As Quantity Surveyors, we deal with numbers every day related to the cost of Construction of Buildings and infrastructure and we learn to tell the story and understand what the numbers are actually telling us about construction cost.
We cannot continue to put our heads in the sand and ignore what the demands on construction material are doing to the future of the planet and that excessive use of limited resources is not sustainable.
What I have learned in my journey is that use of engineered timber such as CLT (Cross-laminated timber), glulam and LVL (Laminated Veneer Lumber) confronts climate change by being a store of carbon.
Simple mathematics! Every 1 m3 of timber=removes 0.8 tonnes of CO2
C02 is absorbed by the timber and the carbon is stored/sequestrated and oxygen released- thus 1m3 CLT will have 240-250kg of locked in carbon.
So what? Well, studies by Engineers such as Smith & Wall work undertaken on 3/11/2016 (for further information contact Katherine Symons at BMC) have shown in a comparative study of 4 structural frame solutions considered for the same typical 6 level accommodation block.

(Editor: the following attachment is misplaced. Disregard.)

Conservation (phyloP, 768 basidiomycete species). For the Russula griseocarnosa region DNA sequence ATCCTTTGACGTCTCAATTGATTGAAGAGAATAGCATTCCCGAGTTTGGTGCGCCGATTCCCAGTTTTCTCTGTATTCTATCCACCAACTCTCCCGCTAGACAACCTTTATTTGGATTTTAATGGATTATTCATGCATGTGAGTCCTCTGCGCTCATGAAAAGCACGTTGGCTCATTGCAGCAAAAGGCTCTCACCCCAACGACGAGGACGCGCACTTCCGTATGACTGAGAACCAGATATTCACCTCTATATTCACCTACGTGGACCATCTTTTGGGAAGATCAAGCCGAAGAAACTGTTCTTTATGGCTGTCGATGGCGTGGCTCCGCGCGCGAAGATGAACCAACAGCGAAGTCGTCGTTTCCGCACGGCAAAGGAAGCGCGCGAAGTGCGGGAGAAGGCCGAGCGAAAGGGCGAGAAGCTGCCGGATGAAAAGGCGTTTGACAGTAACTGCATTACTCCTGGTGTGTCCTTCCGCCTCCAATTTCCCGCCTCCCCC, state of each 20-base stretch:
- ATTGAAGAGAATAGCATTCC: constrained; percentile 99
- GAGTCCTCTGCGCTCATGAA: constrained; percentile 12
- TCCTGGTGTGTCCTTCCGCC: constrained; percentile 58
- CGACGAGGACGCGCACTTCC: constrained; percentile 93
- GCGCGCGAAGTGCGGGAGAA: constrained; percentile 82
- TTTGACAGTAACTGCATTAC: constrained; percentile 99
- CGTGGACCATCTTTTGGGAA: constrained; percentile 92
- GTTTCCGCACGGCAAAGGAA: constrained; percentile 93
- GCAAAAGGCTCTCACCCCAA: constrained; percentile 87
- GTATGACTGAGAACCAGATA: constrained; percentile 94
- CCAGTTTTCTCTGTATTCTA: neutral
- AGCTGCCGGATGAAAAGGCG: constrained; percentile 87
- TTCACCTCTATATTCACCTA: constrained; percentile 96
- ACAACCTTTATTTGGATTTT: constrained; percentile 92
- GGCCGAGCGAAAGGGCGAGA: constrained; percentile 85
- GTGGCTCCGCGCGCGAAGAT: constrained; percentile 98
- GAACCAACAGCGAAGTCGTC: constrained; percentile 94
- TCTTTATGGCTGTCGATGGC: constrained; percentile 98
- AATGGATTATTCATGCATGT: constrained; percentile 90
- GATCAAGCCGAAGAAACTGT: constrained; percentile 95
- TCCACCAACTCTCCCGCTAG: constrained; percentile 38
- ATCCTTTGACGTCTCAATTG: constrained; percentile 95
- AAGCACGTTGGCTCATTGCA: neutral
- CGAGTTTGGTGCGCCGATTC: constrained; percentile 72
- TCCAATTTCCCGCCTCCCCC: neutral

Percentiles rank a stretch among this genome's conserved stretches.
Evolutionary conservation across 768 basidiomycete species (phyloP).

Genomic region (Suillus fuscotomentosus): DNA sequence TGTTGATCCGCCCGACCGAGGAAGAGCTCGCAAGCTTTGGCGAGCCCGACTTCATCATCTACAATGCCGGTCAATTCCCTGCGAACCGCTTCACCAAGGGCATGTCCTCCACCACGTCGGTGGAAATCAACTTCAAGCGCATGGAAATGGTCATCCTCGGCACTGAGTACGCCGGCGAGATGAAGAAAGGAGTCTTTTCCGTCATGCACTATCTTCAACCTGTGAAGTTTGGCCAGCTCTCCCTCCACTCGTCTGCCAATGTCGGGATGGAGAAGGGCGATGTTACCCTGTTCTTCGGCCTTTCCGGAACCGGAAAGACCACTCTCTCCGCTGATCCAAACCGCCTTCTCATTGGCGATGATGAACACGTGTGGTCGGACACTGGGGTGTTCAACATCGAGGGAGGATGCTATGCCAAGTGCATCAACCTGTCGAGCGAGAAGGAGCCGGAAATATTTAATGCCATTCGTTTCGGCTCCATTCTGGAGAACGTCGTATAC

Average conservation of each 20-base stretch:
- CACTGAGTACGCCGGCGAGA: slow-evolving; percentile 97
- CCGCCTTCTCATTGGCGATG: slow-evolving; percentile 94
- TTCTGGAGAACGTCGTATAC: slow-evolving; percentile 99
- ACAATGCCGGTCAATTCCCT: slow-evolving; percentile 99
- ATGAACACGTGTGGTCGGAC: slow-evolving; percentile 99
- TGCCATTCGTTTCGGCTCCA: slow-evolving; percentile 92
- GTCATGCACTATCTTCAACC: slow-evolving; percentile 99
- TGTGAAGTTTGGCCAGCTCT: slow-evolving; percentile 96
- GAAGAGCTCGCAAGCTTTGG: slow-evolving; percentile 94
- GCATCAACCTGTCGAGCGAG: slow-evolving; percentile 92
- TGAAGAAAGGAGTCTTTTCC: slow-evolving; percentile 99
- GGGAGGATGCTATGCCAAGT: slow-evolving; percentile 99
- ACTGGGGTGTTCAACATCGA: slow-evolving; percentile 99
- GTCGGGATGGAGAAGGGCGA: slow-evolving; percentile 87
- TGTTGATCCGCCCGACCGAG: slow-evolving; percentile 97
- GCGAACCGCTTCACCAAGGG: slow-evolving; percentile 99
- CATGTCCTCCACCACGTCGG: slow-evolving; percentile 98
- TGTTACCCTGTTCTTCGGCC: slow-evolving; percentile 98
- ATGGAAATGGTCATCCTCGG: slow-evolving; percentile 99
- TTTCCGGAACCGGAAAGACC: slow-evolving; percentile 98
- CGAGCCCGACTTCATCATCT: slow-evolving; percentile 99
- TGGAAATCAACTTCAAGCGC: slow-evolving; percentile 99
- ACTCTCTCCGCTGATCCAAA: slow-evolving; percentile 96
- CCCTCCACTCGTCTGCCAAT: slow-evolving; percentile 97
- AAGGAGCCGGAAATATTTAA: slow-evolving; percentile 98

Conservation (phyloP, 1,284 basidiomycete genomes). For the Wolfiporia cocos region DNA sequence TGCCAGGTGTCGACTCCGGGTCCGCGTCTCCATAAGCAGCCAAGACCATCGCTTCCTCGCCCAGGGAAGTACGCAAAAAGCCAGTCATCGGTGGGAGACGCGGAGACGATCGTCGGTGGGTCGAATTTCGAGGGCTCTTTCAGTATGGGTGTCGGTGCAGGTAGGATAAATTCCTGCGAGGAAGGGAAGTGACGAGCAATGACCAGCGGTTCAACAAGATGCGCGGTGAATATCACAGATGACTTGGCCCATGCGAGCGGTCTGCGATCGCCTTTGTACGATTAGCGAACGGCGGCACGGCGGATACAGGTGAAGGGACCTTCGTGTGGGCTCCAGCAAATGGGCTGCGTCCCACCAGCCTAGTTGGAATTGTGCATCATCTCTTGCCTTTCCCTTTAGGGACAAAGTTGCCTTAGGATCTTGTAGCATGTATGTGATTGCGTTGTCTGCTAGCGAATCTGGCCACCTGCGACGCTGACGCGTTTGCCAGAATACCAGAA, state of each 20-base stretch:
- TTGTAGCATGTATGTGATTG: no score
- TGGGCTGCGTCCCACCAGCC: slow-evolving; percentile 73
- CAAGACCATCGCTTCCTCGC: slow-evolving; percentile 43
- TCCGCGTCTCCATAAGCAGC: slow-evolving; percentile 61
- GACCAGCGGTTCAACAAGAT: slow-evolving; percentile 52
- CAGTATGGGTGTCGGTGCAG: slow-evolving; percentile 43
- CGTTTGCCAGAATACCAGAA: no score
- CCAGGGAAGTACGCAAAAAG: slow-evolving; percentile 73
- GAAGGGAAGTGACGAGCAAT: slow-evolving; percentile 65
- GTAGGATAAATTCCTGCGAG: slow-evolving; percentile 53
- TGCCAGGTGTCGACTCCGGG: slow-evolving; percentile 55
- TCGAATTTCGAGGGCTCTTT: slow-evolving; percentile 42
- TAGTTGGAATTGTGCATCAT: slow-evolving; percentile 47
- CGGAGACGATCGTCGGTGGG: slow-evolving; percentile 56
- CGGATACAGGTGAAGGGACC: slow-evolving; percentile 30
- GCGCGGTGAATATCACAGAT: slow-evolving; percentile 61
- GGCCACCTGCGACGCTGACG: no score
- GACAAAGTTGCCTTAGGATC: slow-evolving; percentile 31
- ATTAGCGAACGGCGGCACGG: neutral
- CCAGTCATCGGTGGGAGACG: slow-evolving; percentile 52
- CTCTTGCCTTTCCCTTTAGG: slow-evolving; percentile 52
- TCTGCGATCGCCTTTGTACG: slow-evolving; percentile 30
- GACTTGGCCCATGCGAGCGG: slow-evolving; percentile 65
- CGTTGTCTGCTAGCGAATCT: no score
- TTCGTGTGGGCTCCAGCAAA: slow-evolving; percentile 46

Consider the following factual numbers:
Portland Cement results in around 870kg of CO2 emissions per tonne cement according to “the cement industry’s role in climate change, Dr. Robert McCaffrey, Global Cement & Lime magazine.
The cement industry is one of the primary producers of carbon dioxide, a potent greenhouse gas and is one of two largest producers of carbon dioxide creating up to 5% of worldwide man-made emissions of this gas.
The production of steel results in around 1.75 tonnes of CO2 emissions per tonne of steel (The Carbon Trust).
The world produces enough steel to build an Eiffel tower every 3 minutes and 24 seconds! Steel production is energy consuming and requires large inputs of coke ( a type of coal) that emit toxic air pollution.
This sounds serious and may be why we are acting like ostriches by putting our heads in the sand! What can we do? There are some positive steps we can take and no doubt solutions will comprise a balanced approach with the use of the appropriate material for what is required.
But what is certain is that the time has come for us to seriously consider the facts and address the challenges. That will be part of another discussion then!